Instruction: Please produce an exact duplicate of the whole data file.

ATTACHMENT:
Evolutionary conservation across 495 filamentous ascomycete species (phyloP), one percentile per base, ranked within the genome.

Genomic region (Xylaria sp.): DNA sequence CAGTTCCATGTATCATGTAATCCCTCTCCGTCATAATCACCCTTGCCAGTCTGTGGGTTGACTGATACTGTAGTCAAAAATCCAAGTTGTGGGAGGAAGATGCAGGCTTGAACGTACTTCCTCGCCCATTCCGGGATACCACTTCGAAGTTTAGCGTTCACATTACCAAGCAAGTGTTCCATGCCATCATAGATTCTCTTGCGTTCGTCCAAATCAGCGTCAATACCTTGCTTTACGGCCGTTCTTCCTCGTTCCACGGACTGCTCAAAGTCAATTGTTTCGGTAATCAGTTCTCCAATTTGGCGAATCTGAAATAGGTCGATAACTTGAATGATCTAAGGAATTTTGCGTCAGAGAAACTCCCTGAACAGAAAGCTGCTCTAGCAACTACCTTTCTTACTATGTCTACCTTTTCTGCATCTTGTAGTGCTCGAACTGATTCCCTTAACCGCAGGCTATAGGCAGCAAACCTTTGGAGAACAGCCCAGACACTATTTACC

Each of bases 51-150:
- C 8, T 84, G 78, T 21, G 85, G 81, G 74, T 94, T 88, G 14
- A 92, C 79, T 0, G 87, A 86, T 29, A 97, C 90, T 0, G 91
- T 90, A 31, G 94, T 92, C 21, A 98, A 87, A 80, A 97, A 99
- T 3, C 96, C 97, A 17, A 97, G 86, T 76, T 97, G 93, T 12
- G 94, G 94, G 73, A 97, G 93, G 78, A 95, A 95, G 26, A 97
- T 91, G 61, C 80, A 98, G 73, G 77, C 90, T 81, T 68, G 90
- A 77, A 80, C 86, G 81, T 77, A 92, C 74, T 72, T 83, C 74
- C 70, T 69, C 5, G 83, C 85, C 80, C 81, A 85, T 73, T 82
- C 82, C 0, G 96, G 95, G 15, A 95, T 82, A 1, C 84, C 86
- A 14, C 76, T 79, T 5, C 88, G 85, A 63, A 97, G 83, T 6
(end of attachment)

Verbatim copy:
Evolutionary conservation across 495 filamentous ascomycete species (phyloP), one percentile per base, ranked within the genome.

Genomic region (Xylaria sp.): DNA sequence CAGTTCCATGTATCATGTAATCCCTCTCCGTCATAATCACCCTTGCCAGTCTGTGGGTTGACTGATACTGTAGTCAAAAATCCAAGTTGTGGGAGGAAGATGCAGGCTTGAACGTACTTCCTCGCCCATTCCGGGATACCACTTCGAAGTTTAGCGTTCACATTACCAAGCAAGTGTTCCATGCCATCATAGATTCTCTTGCGTTCGTCCAAATCAGCGTCAATACCTTGCTTTACGGCCGTTCTTCCTCGTTCCACGGACTGCTCAAAGTCAATTGTTTCGGTAATCAGTTCTCCAATTTGGCGAATCTGAAATAGGTCGATAACTTGAATGATCTAAGGAATTTTGCGTCAGAGAAACTCCCTGAACAGAAAGCTGCTCTAGCAACTACCTTTCTTACTATGTCTACCTTTTCTGCATCTTGTAGTGCTCGAACTGATTCCCTTAACCGCAGGCTATAGGCAGCAAACCTTTGGAGAACAGCCCAGACACTATTTACC

Each of bases 51-150:
- C 8, T 84, G 78, T 21, G 85, G 81, G 74, T 94, T 88, G 14
- A 92, C 79, T 0, G 87, A 86, T 29, A 97, C 90, T 0, G 91
- T 90, A 31, G 94, T 92, C 21, A 98, A 87, A 80, A 97, A 99
- T 3, C 96, C 97, A 17, A 97, G 86, T 76, T 97, G 93, T 12
- G 94, G 94, G 73, A 97, G 93, G 78, A 95, A 95, G 26, A 97
- T 91, G 61, C 80, A 98, G 73, G 77, C 90, T 81, T 68, G 90
- A 77, A 80, C 86, G 81, T 77, A 92, C 74, T 72, T 83, C 74
- C 70, T 69, C 5, G 83, C 85, C 80, C 81, A 85, T 73, T 82
- C 82, C 0, G 96, G 95, G 15, A 95, T 82, A 1, C 84, C 86
- A 14, C 76, T 79, T 5, C 88, G 85, A 63, A 97, G 83, T 6